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The LIFO method is an acronym used in accounting and many computational concepts for Last-In, First-Out. In accounting, this is used to compute the number of goods sold over a duration of time when taking inventory. This method makes use of the first in, last out technique generally used in stacking things. This means that items that are bought last are calculated as sold first. The cost of freshly manufactured or acquired products is assigned first and the earlier prices are assigned to ending inventory count. This method is the cousin to the FIFO method.

Imagine you have ten pairs of china plates that you are stacking inside a box while packing. Put the china plates on top of each other in a box. When you are putting it in, you will have to put the first one in first, the second one on top of that, and so on and so forth. If you open the box, the first plate that you will take out will be the last one that you put in while you were packing.

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Example of LIFO

Let’s say you are the owner of a clothing store and you ordered ten shirts at $10 each. Three days later, you made another order of 20 shirts at $15 each. After a week, your inventory showed that 15 shirts have been sold. You now want to record the inventory cost.  If you are to make use of the LIFO method, how much can you put down as the cost of sold goods?

Now we are assuming that all the shirts are sold at the same price of $50 per shirt. However, the price at which you bought them varies. When calculating the cost of the shirts, you would calculate it at $15 dollars per shirt since this is the last known price of your inventory purchase. This will mean that cost of the shirts will be recorded as $225 dollars. At $50 sales price, the income will be recorded as (50 x 15) – 225. The profit made on those 15 shirts will be $525 dollars. This means that even though you bought the first 10 shirts at $20 dollars, the first shirts to be calculated will be the last ones that were bought.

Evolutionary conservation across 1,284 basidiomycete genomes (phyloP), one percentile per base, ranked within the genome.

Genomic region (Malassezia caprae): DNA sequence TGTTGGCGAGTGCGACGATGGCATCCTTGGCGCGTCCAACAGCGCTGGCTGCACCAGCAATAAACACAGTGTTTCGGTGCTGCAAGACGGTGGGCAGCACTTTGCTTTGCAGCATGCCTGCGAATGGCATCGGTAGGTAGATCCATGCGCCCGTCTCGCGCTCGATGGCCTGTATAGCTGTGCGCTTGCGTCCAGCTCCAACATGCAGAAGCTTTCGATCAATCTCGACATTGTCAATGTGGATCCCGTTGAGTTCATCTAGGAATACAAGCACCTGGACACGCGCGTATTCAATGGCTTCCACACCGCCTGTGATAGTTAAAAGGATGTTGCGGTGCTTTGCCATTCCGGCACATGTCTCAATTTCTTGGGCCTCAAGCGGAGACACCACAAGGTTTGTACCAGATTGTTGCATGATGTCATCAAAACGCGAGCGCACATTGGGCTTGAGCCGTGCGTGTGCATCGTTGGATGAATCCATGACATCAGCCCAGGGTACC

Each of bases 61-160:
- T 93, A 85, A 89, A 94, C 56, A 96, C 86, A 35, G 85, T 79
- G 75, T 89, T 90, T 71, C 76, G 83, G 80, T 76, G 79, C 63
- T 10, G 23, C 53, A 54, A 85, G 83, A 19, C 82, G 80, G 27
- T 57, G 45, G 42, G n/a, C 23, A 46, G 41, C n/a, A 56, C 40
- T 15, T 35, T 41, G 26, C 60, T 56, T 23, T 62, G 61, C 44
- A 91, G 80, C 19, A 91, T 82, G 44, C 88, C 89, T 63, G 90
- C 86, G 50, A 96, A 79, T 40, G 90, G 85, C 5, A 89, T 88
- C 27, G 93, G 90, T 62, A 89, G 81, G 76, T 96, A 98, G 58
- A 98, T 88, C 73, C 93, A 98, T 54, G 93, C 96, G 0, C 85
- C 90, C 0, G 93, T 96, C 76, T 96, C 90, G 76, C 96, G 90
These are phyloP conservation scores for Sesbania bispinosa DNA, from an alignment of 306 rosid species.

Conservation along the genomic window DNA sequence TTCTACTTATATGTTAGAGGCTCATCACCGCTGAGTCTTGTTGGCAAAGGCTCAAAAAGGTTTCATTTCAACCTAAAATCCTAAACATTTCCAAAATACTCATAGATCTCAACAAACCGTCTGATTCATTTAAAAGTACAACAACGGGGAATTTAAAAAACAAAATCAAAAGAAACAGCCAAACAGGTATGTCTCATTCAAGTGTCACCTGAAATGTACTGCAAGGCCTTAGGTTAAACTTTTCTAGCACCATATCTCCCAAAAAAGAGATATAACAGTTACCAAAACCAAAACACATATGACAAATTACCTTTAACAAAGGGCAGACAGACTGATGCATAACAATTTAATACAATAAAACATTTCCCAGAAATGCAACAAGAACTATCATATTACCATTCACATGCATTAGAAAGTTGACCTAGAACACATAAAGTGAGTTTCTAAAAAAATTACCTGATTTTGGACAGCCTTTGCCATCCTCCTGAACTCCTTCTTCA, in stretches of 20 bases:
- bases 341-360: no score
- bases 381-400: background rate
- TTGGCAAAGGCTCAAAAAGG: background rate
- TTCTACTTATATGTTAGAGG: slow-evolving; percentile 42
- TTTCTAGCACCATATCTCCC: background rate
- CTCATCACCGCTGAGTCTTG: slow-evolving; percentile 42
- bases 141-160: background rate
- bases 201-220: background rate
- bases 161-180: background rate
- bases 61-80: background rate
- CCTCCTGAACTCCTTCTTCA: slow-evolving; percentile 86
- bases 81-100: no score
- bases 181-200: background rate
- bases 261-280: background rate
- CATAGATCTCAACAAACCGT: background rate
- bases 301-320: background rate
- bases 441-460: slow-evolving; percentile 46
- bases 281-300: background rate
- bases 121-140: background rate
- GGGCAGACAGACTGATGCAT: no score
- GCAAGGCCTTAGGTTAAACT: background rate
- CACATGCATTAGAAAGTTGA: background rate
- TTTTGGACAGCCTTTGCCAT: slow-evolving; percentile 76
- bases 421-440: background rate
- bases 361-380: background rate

Let us take a look at a more comprehensive example of the calculation COGS (Cost of goods sold) using the LIFO method. Tommy owns a face cream production company and below is the account of his face cream production cost in the last six weeks.

Over the course of these six business weeks, he has packed and sold five thousand face creams at the price of 200 USD per cup. Now he wants to calculate the cost of goods sold while taking the inventory using the LIFO method.


The total amount of products sold is 5,000 but because we are using LIFO, we will start from week six and move backward.

Week six

1400 x 131 = 183,400

Week five

1200 x 120 = 144,000

Week four

1700 x 130 = 221,000

Week three

700 x 115 = 80,500

Total costs of goods sold = 628,900.

If you look at the calculations above, you will notice that instead of going from calculating the cost from week one, we instead started with the most recent week and worked backward. This means that the latest products get priority over the old ones.  If you pay close attention, you also will notice that when we get to week three, we only sold 700 from the 900 produced that week. If he sold another 2,000 cups, we would start calculating costs from week three, except now it will be 200 cups produced in week three.